The Election and the Stock Market

by Darwin on October 26, 2012

With the US Presidential election just weeks away, by now, you’re likely being bombarded with not only ads, but also, pundits surmising what a win or either candidate will do for various stocks, sectors or the stock market in general.  While seeking to silence my own personal bias (although admittedly, I am relatively agnostic on the impact of a win for either candidate and their impact to equities), here are some facts and resources you can check out for yourself:

  • Who is Actually Likely to Win?  Just about every day, there’s a new national poll being released, but we all know polls are skewed.  For instance, the samples sizes are often small, the polls occur across multiple days as news and sentiment is evolving and sample errors persist (for instance, women are more likely to answer a phone and respond to a poll question than men and women are also more likely to be liberal voters, thus skewing random phone poll results, right?).  So, that being said, over the past few election cycles, we’ve had the benefits of electronic markets where people are betting with their own money.  When you put your money where your mouth is, you’re much more likely to get an accurate result.  The two major online markets I follow are InTrade and the Iowa electronic markets (I linked to the US presidential race for your convenience).  As of the timing of this writing, they are within 1% of each other at around 62%, so it’s good to see they don’t diverge too much.  Finally, there’s a widely followed pundit who tries to estimate percentages based on likelihood of each state winning (hence, electoral votes) – 538blog.  He actually gives Obama a much better chance, now at 73%.  But then again, he works for the New York Times LOL.
  • Once They Win, What Will Change? Romney has promised that if he wins, he’ll repeal Obamacare on Day 1.  Well, that’s not going to happen.  Aside from the fact that it is now law and so many parts of it are already in motion, once you give the public something, it’s very difficult to take it away.  He then goes on to say that he’ll keep some parts of it and remove others.  So, to take a very bad piece of legislation and make it even worse by keeping the good stuff (presumably, the parts that benefit people) and removing the bad stuff (the costly parts, taxes, etc), then you end up with benefits and no way to pay for it.  In my mind, it would have to either be repealed altogether and start over completely or just leave it as-is and modify small parts of it.  I don’t think either will happen even if Romney wins.  If Obama wins, I image we’d see more of the same; because he’s had 4 years (including 2 with a supermajority in the House) to do as he pleases.  Without passing judgement on how the economy is now, who inherited what or why unemployment remains persistently high, I don’t see a major catalyst for change if Obama wins again.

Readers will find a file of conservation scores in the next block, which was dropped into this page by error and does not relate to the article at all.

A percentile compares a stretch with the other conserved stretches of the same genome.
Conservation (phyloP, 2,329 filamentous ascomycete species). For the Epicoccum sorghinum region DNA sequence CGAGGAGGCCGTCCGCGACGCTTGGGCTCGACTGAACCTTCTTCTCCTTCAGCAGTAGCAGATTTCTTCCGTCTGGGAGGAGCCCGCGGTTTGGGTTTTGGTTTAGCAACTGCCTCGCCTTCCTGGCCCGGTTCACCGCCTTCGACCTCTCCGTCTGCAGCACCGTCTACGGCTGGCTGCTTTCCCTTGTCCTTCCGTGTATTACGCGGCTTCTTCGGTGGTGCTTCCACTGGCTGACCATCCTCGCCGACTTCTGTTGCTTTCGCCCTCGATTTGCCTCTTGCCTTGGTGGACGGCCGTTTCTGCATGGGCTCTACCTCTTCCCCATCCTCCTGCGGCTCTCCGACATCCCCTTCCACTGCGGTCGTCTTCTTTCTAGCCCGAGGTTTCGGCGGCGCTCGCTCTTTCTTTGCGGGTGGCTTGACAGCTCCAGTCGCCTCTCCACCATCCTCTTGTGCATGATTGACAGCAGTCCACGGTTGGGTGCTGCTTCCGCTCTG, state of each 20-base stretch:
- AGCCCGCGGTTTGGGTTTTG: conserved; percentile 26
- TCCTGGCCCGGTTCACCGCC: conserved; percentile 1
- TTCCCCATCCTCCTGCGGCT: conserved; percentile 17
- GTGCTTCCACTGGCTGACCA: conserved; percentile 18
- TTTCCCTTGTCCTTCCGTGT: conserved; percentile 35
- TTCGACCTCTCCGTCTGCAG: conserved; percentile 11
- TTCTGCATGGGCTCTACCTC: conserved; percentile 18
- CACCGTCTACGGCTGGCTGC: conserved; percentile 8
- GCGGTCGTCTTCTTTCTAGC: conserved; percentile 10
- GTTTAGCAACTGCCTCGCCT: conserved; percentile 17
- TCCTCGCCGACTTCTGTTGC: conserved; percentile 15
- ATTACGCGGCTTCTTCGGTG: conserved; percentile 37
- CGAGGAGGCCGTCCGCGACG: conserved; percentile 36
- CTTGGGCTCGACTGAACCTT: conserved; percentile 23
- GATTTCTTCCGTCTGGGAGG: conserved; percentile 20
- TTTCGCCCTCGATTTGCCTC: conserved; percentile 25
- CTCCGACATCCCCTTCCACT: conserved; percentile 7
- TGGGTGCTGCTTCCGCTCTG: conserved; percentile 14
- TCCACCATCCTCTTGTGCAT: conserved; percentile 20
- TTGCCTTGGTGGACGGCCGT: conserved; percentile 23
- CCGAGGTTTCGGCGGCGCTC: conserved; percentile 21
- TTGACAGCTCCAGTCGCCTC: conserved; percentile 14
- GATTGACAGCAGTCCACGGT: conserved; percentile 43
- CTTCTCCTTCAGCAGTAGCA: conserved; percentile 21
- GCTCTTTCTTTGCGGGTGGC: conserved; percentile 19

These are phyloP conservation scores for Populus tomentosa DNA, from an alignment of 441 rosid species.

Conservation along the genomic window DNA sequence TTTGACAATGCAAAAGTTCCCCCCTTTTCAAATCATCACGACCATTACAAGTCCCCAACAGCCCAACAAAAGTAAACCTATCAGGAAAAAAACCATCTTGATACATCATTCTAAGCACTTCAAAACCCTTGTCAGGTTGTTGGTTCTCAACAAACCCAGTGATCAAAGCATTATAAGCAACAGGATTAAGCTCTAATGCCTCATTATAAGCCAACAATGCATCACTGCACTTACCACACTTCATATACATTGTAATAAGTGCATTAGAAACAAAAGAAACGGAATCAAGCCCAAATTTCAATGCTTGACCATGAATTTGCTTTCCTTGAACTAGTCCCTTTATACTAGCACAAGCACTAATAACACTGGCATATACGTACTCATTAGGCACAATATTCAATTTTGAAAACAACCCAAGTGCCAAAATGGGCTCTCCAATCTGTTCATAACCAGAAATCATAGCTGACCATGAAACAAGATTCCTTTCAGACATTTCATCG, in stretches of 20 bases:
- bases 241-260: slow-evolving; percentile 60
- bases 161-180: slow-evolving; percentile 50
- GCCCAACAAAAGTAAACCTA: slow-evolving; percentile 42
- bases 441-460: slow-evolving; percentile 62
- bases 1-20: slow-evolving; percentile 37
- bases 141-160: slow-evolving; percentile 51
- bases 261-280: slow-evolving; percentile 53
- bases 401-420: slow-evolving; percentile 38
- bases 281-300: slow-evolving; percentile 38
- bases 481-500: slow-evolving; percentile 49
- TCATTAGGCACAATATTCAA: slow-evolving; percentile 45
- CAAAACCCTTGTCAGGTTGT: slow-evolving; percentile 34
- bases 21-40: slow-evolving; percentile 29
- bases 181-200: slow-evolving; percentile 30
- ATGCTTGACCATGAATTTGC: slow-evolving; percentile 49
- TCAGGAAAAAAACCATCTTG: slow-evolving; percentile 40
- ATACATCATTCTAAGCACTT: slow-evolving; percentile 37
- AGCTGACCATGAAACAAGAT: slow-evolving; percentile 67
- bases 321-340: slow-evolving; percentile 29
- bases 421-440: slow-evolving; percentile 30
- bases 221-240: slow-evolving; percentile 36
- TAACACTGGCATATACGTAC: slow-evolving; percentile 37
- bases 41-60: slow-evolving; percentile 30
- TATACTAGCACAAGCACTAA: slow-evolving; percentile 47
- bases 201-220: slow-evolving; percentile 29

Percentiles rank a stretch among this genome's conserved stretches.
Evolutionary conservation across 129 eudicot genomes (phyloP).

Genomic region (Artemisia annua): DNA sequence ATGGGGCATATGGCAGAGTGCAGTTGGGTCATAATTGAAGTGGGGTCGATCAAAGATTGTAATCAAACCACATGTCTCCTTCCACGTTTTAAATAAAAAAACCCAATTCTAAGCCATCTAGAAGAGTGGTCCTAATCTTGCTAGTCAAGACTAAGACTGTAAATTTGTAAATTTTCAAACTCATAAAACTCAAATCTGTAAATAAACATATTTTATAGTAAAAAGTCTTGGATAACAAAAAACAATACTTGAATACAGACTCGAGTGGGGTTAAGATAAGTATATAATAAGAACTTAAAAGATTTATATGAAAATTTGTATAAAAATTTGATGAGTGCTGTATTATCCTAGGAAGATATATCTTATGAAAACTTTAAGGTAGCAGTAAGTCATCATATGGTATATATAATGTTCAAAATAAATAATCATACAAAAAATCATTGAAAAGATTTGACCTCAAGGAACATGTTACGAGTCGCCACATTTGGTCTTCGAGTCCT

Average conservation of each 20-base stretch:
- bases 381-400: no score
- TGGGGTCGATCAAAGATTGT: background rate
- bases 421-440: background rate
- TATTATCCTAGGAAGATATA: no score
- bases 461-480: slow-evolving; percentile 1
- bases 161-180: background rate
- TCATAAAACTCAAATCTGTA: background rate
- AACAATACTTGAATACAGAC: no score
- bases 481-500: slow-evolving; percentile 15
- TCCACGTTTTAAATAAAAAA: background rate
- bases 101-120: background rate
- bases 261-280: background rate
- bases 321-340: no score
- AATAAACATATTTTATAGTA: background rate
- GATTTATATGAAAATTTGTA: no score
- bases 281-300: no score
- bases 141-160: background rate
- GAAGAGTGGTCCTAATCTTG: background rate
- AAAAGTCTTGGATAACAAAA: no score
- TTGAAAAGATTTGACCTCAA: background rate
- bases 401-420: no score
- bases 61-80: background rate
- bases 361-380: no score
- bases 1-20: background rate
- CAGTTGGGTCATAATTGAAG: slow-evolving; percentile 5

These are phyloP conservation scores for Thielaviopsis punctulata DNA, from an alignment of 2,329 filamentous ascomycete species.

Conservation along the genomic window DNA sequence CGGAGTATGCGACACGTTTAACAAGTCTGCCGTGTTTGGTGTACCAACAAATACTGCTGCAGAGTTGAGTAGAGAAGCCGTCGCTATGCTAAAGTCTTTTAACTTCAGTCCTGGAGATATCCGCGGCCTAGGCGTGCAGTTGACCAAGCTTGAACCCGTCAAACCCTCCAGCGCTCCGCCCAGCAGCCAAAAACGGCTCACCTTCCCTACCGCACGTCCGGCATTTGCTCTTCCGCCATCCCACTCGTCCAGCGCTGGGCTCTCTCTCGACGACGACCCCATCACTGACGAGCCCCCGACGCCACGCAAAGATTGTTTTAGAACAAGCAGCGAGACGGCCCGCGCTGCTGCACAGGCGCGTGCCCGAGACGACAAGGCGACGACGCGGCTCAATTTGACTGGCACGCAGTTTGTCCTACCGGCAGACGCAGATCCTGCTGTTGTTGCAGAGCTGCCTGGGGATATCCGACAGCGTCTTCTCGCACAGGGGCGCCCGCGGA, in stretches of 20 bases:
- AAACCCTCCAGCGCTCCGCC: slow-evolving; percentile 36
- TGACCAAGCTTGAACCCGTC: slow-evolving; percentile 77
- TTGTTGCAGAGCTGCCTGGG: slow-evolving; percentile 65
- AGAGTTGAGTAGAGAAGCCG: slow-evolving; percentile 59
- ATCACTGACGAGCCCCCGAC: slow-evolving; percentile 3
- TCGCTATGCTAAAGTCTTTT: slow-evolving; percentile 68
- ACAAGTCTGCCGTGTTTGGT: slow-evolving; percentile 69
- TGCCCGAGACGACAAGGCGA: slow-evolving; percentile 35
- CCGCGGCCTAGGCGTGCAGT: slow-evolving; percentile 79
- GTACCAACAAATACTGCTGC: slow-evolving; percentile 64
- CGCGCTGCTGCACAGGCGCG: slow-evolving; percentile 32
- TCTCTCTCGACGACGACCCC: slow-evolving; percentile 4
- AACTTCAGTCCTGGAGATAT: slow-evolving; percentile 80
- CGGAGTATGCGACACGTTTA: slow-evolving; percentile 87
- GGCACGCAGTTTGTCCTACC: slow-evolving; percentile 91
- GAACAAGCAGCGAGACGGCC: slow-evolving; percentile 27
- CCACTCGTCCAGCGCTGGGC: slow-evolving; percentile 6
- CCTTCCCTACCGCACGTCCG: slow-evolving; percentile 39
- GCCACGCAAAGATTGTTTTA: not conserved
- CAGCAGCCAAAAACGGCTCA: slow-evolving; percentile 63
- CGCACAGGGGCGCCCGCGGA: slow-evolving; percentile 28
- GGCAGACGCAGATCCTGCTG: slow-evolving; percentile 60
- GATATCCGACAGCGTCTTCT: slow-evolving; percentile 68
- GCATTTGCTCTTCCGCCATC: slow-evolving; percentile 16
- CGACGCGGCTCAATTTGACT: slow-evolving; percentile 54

• Prior Stock Market Moves Following an Election – There are different opinions about whether it really matters who wins.  It’s tough to say because we don’t have a huge data set in modern times, and also, every election cycle has vastly different financial conditions that coincide with the election.  Not to mention, it matters quite a bit whether it’s an incumbent election cycle or a new cycle following the 8th year of a president.  The most commonly cited paper is here, which gave a 4% edge to Democratic presidents, but also said the returns don’t seem to correlate with or track the winner.  I know, confusing, but it’s described in further detail there.  My interpretation is that for any given election, it is probably inconsequential and not worth bothering to “bet” or invest in a winner since the standard deviation and random variability is likely to outweigh any benefit that should be repeated historically.
  • Are You In for the Long Term? Echoing my prior sentiment, in summary, I’m in the market for the long-term, especially in my retirement accounts, which have decades-long time horizons.  Personally, I find it to be totally silly and counterproductive to be shifting around asset classes in retirement accounts leading into and coming out of election cycles.  You are just as likely to be wrong as you are right.  People like to think they’re special and that they can predict things that others can’t.  Unfortunately, they’re not.  On average, we’re all average – minus the edge that Wall Street traders, high frequency traders and those who possess insider information hold over us.


Are You Trading the Election Cycle?

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